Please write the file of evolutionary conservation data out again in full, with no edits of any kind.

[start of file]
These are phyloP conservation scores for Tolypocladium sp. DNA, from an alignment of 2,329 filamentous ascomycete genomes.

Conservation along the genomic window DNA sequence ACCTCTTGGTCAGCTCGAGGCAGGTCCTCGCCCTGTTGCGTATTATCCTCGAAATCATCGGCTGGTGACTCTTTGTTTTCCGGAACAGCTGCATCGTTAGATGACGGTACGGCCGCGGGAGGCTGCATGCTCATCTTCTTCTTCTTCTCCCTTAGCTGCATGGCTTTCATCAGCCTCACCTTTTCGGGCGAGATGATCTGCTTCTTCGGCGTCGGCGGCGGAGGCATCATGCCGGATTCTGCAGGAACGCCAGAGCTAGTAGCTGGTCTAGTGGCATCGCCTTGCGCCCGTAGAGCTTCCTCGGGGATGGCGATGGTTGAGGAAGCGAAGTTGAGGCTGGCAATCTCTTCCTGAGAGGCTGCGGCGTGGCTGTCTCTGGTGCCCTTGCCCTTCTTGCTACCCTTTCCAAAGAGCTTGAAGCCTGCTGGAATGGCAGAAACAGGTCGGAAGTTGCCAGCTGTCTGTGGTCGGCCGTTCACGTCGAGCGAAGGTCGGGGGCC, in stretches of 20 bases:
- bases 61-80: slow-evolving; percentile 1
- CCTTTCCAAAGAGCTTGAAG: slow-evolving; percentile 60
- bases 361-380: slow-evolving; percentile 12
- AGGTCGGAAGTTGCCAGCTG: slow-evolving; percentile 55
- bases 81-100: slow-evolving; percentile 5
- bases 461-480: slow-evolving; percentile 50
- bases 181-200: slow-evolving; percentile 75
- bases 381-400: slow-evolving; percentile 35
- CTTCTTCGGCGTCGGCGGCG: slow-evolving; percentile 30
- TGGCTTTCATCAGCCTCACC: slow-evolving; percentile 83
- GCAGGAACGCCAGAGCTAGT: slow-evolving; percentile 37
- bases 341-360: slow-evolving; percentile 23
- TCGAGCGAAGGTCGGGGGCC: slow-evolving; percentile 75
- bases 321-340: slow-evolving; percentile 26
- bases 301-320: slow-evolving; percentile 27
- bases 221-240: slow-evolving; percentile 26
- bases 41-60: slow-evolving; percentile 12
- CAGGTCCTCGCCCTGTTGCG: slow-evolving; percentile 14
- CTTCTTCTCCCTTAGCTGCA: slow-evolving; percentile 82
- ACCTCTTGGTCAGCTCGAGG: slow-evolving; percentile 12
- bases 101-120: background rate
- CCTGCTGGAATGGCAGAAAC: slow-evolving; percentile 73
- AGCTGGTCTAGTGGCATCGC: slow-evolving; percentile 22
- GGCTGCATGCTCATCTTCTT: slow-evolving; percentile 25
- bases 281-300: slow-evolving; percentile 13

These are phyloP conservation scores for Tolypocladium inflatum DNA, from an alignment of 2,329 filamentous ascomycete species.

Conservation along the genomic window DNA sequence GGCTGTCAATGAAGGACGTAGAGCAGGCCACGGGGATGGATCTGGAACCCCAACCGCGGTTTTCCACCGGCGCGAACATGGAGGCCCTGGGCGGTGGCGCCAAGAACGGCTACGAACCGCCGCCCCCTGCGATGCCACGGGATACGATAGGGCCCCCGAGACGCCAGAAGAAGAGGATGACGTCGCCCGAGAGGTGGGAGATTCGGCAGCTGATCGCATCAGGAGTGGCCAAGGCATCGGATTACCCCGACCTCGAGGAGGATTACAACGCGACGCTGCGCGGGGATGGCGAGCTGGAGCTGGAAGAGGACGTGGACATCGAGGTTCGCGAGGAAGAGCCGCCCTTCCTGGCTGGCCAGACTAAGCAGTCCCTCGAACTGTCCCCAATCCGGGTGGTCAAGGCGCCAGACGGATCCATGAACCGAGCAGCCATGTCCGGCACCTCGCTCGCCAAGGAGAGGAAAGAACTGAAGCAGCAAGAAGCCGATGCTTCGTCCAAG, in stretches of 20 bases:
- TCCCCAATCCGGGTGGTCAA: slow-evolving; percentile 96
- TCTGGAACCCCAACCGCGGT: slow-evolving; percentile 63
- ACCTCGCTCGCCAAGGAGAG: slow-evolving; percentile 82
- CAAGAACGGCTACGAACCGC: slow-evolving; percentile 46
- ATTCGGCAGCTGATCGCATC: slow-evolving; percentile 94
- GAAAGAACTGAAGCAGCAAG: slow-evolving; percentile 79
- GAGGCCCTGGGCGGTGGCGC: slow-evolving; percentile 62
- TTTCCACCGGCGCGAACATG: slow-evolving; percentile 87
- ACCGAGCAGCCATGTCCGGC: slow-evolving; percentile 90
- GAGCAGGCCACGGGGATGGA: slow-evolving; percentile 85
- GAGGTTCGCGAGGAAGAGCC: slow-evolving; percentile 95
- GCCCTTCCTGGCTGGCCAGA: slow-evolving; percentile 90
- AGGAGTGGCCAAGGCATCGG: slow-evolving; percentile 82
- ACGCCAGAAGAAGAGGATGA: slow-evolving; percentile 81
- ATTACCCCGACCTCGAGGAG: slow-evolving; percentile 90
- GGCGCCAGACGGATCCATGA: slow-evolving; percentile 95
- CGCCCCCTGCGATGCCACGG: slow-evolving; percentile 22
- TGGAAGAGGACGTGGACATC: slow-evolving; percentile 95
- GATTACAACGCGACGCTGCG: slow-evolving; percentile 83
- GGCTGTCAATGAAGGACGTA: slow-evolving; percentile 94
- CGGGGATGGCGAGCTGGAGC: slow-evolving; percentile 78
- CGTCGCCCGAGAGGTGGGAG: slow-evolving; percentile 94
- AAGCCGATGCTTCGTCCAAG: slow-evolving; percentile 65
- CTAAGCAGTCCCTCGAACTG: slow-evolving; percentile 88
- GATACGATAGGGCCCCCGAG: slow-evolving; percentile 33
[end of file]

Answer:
These are phyloP conservation scores for Tolypocladium sp. DNA, from an alignment of 2,329 filamentous ascomycete genomes.

Conservation along the genomic window DNA sequence ACCTCTTGGTCAGCTCGAGGCAGGTCCTCGCCCTGTTGCGTATTATCCTCGAAATCATCGGCTGGTGACTCTTTGTTTTCCGGAACAGCTGCATCGTTAGATGACGGTACGGCCGCGGGAGGCTGCATGCTCATCTTCTTCTTCTTCTCCCTTAGCTGCATGGCTTTCATCAGCCTCACCTTTTCGGGCGAGATGATCTGCTTCTTCGGCGTCGGCGGCGGAGGCATCATGCCGGATTCTGCAGGAACGCCAGAGCTAGTAGCTGGTCTAGTGGCATCGCCTTGCGCCCGTAGAGCTTCCTCGGGGATGGCGATGGTTGAGGAAGCGAAGTTGAGGCTGGCAATCTCTTCCTGAGAGGCTGCGGCGTGGCTGTCTCTGGTGCCCTTGCCCTTCTTGCTACCCTTTCCAAAGAGCTTGAAGCCTGCTGGAATGGCAGAAACAGGTCGGAAGTTGCCAGCTGTCTGTGGTCGGCCGTTCACGTCGAGCGAAGGTCGGGGGCC, in stretches of 20 bases:
- bases 61-80: slow-evolving; percentile 1
- CCTTTCCAAAGAGCTTGAAG: slow-evolving; percentile 60
- bases 361-380: slow-evolving; percentile 12
- AGGTCGGAAGTTGCCAGCTG: slow-evolving; percentile 55
- bases 81-100: slow-evolving; percentile 5
- bases 461-480: slow-evolving; percentile 50
- bases 181-200: slow-evolving; percentile 75
- bases 381-400: slow-evolving; percentile 35
- CTTCTTCGGCGTCGGCGGCG: slow-evolving; percentile 30
- TGGCTTTCATCAGCCTCACC: slow-evolving; percentile 83
- GCAGGAACGCCAGAGCTAGT: slow-evolving; percentile 37
- bases 341-360: slow-evolving; percentile 23
- TCGAGCGAAGGTCGGGGGCC: slow-evolving; percentile 75
- bases 321-340: slow-evolving; percentile 26
- bases 301-320: slow-evolving; percentile 27
- bases 221-240: slow-evolving; percentile 26
- bases 41-60: slow-evolving; percentile 12
- CAGGTCCTCGCCCTGTTGCG: slow-evolving; percentile 14
- CTTCTTCTCCCTTAGCTGCA: slow-evolving; percentile 82
- ACCTCTTGGTCAGCTCGAGG: slow-evolving; percentile 12
- bases 101-120: background rate
- CCTGCTGGAATGGCAGAAAC: slow-evolving; percentile 73
- AGCTGGTCTAGTGGCATCGC: slow-evolving; percentile 22
- GGCTGCATGCTCATCTTCTT: slow-evolving; percentile 25
- bases 281-300: slow-evolving; percentile 13

These are phyloP conservation scores for Tolypocladium inflatum DNA, from an alignment of 2,329 filamentous ascomycete species.

Conservation along the genomic window DNA sequence GGCTGTCAATGAAGGACGTAGAGCAGGCCACGGGGATGGATCTGGAACCCCAACCGCGGTTTTCCACCGGCGCGAACATGGAGGCCCTGGGCGGTGGCGCCAAGAACGGCTACGAACCGCCGCCCCCTGCGATGCCACGGGATACGATAGGGCCCCCGAGACGCCAGAAGAAGAGGATGACGTCGCCCGAGAGGTGGGAGATTCGGCAGCTGATCGCATCAGGAGTGGCCAAGGCATCGGATTACCCCGACCTCGAGGAGGATTACAACGCGACGCTGCGCGGGGATGGCGAGCTGGAGCTGGAAGAGGACGTGGACATCGAGGTTCGCGAGGAAGAGCCGCCCTTCCTGGCTGGCCAGACTAAGCAGTCCCTCGAACTGTCCCCAATCCGGGTGGTCAAGGCGCCAGACGGATCCATGAACCGAGCAGCCATGTCCGGCACCTCGCTCGCCAAGGAGAGGAAAGAACTGAAGCAGCAAGAAGCCGATGCTTCGTCCAAG, in stretches of 20 bases:
- TCCCCAATCCGGGTGGTCAA: slow-evolving; percentile 96
- TCTGGAACCCCAACCGCGGT: slow-evolving; percentile 63
- ACCTCGCTCGCCAAGGAGAG: slow-evolving; percentile 82
- CAAGAACGGCTACGAACCGC: slow-evolving; percentile 46
- ATTCGGCAGCTGATCGCATC: slow-evolving; percentile 94
- GAAAGAACTGAAGCAGCAAG: slow-evolving; percentile 79
- GAGGCCCTGGGCGGTGGCGC: slow-evolving; percentile 62
- TTTCCACCGGCGCGAACATG: slow-evolving; percentile 87
- ACCGAGCAGCCATGTCCGGC: slow-evolving; percentile 90
- GAGCAGGCCACGGGGATGGA: slow-evolving; percentile 85
- GAGGTTCGCGAGGAAGAGCC: slow-evolving; percentile 95
- GCCCTTCCTGGCTGGCCAGA: slow-evolving; percentile 90
- AGGAGTGGCCAAGGCATCGG: slow-evolving; percentile 82
- ACGCCAGAAGAAGAGGATGA: slow-evolving; percentile 81
- ATTACCCCGACCTCGAGGAG: slow-evolving; percentile 90
- GGCGCCAGACGGATCCATGA: slow-evolving; percentile 95
- CGCCCCCTGCGATGCCACGG: slow-evolving; percentile 22
- TGGAAGAGGACGTGGACATC: slow-evolving; percentile 95
- GATTACAACGCGACGCTGCG: slow-evolving; percentile 83
- GGCTGTCAATGAAGGACGTA: slow-evolving; percentile 94
- CGGGGATGGCGAGCTGGAGC: slow-evolving; percentile 78
- CGTCGCCCGAGAGGTGGGAG: slow-evolving; percentile 94
- AAGCCGATGCTTCGTCCAAG: slow-evolving; percentile 65
- CTAAGCAGTCCCTCGAACTG: slow-evolving; percentile 88
- GATACGATAGGGCCCCCGAG: slow-evolving; percentile 33